Lincoln Riley looked down, trying to rein in his emotions.
For 38 seconds he stood at the podium, three of the most important men at the University of Oklahoma — and countless OU supporters both inside and outside the room — looking on in rapt attention Wednesday as the room fell silent moments after his introduction as the Sooners’ 22nd head football coach.
Finally, the 33-year-old looked up. His eyes shone with tears.
The emotions that overcame Riley were those of a man who realized the significance of the individual moment as well as the job he inherits running one of college football’s most storied programs. Riley was named Oklahoma head football coach Bob Stoops’ successor after the living legend and soon-to-be hall of famer, who has guided Oklahoma to 18 bowl games and 10 conference titles in his 18 seasons, suddenly announced his retirement on Wednesday afternoon. Coming off a 10-2 season and a Sugar Bowl victory, Stoops still knows how to win, but he said he chose to hand the program over to Riley — to “pass the baton.” It’s rare for programs to transition seamlessly between coaches, and even rarer for the transition to be between a head coach of 18 years and an assistant 23 years his junior.
Riley has big shoes to fill, and he knows it. The bar for Oklahoma football coaches is a high one, with Bud Wilkinson, Barry Switzer and Stoops setting the precedent. Despite Riley being in such a rare position, someone else has been there before. In 2009, long-serving Oregon coach Mike Bellotti handed off the Ducks’ program to offensive wizard Chip Kelly, who then faced similar pressures and expectations that Riley faces today.
The key to coming after a long-tenured and highly successful head coach? Being yourself, Bellotti told The Daily on Wednesday.
“I think that what Lincoln needs to do is Lincoln Riley needs to be Lincoln Riley,” said Bellotti, who now works for ESPN. “He’s got there by being himself and by believing in certain things.”
In every job he’s had, Riley has been considered young for the position. From his time at Texas Tech moving from a graduate assistant to inside receivers coach to suddenly being tasked with calling plays in the 2010 Alamo Bowl after former coach Mike Leach’s firing, Riley has been on a coaching fast track.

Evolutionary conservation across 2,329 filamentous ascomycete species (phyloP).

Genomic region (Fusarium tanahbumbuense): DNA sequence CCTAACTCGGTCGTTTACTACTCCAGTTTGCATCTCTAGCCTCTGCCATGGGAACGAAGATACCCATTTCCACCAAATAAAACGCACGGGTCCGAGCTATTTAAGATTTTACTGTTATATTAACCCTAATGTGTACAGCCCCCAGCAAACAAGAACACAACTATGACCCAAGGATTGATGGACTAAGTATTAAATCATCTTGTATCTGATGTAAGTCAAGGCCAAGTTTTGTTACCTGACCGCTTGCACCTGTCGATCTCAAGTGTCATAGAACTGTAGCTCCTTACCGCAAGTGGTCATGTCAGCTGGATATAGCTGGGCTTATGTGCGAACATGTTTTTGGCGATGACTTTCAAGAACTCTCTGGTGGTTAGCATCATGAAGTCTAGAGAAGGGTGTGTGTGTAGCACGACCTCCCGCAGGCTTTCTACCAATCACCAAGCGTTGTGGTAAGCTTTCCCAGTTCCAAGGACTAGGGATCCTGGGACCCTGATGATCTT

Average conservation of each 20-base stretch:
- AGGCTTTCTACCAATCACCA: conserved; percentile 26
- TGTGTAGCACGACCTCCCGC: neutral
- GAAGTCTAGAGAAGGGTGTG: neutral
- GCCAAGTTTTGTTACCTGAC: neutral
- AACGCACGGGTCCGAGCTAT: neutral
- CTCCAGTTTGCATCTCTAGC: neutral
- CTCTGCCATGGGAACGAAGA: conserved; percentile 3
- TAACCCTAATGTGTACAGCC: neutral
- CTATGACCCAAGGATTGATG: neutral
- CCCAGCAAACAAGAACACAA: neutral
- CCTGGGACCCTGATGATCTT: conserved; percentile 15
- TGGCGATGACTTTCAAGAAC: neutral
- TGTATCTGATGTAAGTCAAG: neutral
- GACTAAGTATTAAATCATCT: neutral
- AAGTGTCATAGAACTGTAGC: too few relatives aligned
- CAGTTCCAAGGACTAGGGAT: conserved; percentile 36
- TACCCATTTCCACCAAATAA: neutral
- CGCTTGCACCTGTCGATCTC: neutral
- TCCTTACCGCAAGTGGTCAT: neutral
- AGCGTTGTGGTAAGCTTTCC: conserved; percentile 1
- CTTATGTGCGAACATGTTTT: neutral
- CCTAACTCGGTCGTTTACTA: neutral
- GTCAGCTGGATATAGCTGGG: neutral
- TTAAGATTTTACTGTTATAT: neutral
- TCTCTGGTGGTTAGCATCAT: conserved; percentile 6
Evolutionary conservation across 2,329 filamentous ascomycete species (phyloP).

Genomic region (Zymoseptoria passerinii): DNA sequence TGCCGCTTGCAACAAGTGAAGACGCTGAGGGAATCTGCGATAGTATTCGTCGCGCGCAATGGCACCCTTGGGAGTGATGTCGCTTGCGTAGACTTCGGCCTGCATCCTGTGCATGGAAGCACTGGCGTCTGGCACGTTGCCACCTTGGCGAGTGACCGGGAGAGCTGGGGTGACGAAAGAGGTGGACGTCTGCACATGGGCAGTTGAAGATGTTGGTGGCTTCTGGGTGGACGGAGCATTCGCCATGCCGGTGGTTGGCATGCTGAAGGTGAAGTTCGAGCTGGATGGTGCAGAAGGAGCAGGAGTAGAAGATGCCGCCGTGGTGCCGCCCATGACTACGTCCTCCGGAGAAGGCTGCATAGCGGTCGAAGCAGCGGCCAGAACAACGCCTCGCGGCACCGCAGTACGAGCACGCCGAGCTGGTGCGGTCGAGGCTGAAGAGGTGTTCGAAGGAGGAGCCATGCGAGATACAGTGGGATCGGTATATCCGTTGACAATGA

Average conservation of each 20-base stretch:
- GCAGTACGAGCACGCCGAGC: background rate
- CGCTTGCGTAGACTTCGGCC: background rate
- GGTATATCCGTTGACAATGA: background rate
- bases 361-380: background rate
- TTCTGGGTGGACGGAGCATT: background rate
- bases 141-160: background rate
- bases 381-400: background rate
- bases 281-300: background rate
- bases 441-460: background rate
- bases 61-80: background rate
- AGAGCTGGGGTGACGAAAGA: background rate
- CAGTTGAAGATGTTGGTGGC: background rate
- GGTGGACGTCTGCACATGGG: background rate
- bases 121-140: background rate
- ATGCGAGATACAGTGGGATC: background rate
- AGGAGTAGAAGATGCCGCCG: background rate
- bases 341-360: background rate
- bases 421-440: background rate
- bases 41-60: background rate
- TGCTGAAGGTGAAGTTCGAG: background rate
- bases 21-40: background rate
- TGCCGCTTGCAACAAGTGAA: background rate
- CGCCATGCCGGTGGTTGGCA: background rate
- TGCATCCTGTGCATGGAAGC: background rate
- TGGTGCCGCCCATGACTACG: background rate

From the time he joined Leach’s staff as an unpaid assistant, Leach knew there was something special about Riley.
“I thought he would (become a good coach),” Leach told The Daily on Wednesday. “He’s a smart guy, eager to learn, and willing to use common sense and independent thinking along the way.”
By 26, Riley was the offensive coordinator for East Carolina — a position he would keep for five years before recruited by Stoops in 2014. Riley accepted the assistant coaching position at OU — one of the most prestigious football schools in the country — at 31.
Now 33, Riley has become the youngest coach in the FBS. Just this May he got a three-year contract extension as OU angled to keep him anchored after nearly losing him to Houston last offseason. Like Stoops in 1998, Riley has accepted the position at a young age, with a young family. Like Stoops, Riley sees Oklahoma as a place where he can stay and succeed.
OU President David Boren said he couldn’t help but realize the parallels between today and the day Stoops was named head coach.
“When I think of Lincoln Riley and I observe him in action, I can only in many ways have memories of Bob Stoops at the same age and position in his career, and I see so many similarities,” Boren said.
Stoops retirement — which he said came after about 10 days of considering the move — was a shock to all, including Boren and athletic director Joe Castiglione. Before the shock wore off, though, they were in action. There would be no coaching search. Riley was their man.
In part, Riley’s abilities were one of the reasons Stoops chose to retire when he did. He said he feels like Riley is a perfect fit, which helped him feel ready to step away from the program.
“I didn’t want to miss the right opportunity to step away and pass this baton to Lincoln Riley and keep this all just going in a great direction,” Stoops said.
Castiglione agreed, saying the process was best summed up in one way: It was the right guy at the right time. The stars aligned.